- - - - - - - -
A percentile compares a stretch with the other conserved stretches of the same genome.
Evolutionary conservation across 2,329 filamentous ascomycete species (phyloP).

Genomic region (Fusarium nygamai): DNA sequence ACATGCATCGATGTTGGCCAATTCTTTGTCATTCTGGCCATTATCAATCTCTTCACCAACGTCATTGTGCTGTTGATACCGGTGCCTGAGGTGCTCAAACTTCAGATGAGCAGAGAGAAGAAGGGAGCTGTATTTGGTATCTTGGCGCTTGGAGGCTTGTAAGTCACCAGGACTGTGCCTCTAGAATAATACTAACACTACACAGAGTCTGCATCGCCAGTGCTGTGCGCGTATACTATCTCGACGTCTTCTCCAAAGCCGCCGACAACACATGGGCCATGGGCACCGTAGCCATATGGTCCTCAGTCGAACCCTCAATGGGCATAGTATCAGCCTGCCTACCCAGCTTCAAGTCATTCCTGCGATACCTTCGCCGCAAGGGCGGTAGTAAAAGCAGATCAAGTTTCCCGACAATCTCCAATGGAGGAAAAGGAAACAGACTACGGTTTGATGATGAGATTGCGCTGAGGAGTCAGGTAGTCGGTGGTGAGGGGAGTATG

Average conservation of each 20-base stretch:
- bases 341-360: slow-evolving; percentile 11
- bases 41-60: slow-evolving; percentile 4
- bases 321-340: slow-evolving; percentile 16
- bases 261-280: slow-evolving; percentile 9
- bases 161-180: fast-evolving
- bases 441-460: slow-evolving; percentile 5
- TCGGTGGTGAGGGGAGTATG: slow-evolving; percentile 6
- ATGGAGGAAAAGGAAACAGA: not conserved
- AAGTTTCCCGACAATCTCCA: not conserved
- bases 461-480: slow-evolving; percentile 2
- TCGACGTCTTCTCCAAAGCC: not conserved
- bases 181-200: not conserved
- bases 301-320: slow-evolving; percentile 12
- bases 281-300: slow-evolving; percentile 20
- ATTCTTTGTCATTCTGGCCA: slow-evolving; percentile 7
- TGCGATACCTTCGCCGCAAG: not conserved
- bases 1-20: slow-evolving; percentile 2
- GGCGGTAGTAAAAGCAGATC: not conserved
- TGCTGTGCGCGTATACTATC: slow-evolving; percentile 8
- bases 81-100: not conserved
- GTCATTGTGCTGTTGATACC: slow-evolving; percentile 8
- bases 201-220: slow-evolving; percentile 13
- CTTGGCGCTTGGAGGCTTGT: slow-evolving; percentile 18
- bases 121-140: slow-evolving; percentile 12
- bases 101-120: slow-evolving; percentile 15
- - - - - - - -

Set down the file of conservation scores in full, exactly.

A percentile compares a stretch with the other conserved stretches of the same genome.
Evolutionary conservation across 2,329 filamentous ascomycete species (phyloP).

Genomic region (Fusarium nygamai): DNA sequence ACATGCATCGATGTTGGCCAATTCTTTGTCATTCTGGCCATTATCAATCTCTTCACCAACGTCATTGTGCTGTTGATACCGGTGCCTGAGGTGCTCAAACTTCAGATGAGCAGAGAGAAGAAGGGAGCTGTATTTGGTATCTTGGCGCTTGGAGGCTTGTAAGTCACCAGGACTGTGCCTCTAGAATAATACTAACACTACACAGAGTCTGCATCGCCAGTGCTGTGCGCGTATACTATCTCGACGTCTTCTCCAAAGCCGCCGACAACACATGGGCCATGGGCACCGTAGCCATATGGTCCTCAGTCGAACCCTCAATGGGCATAGTATCAGCCTGCCTACCCAGCTTCAAGTCATTCCTGCGATACCTTCGCCGCAAGGGCGGTAGTAAAAGCAGATCAAGTTTCCCGACAATCTCCAATGGAGGAAAAGGAAACAGACTACGGTTTGATGATGAGATTGCGCTGAGGAGTCAGGTAGTCGGTGGTGAGGGGAGTATG

Average conservation of each 20-base stretch:
- bases 341-360: slow-evolving; percentile 11
- bases 41-60: slow-evolving; percentile 4
- bases 321-340: slow-evolving; percentile 16
- bases 261-280: slow-evolving; percentile 9
- bases 161-180: fast-evolving
- bases 441-460: slow-evolving; percentile 5
- TCGGTGGTGAGGGGAGTATG: slow-evolving; percentile 6
- ATGGAGGAAAAGGAAACAGA: not conserved
- AAGTTTCCCGACAATCTCCA: not conserved
- bases 461-480: slow-evolving; percentile 2
- TCGACGTCTTCTCCAAAGCC: not conserved
- bases 181-200: not conserved
- bases 301-320: slow-evolving; percentile 12
- bases 281-300: slow-evolving; percentile 20
- ATTCTTTGTCATTCTGGCCA: slow-evolving; percentile 7
- TGCGATACCTTCGCCGCAAG: not conserved
- bases 1-20: slow-evolving; percentile 2
- GGCGGTAGTAAAAGCAGATC: not conserved
- TGCTGTGCGCGTATACTATC: slow-evolving; percentile 8
- bases 81-100: not conserved
- GTCATTGTGCTGTTGATACC: slow-evolving; percentile 8
- bases 201-220: slow-evolving; percentile 13
- CTTGGCGCTTGGAGGCTTGT: slow-evolving; percentile 18
- bases 121-140: slow-evolving; percentile 12
- bases 101-120: slow-evolving; percentile 15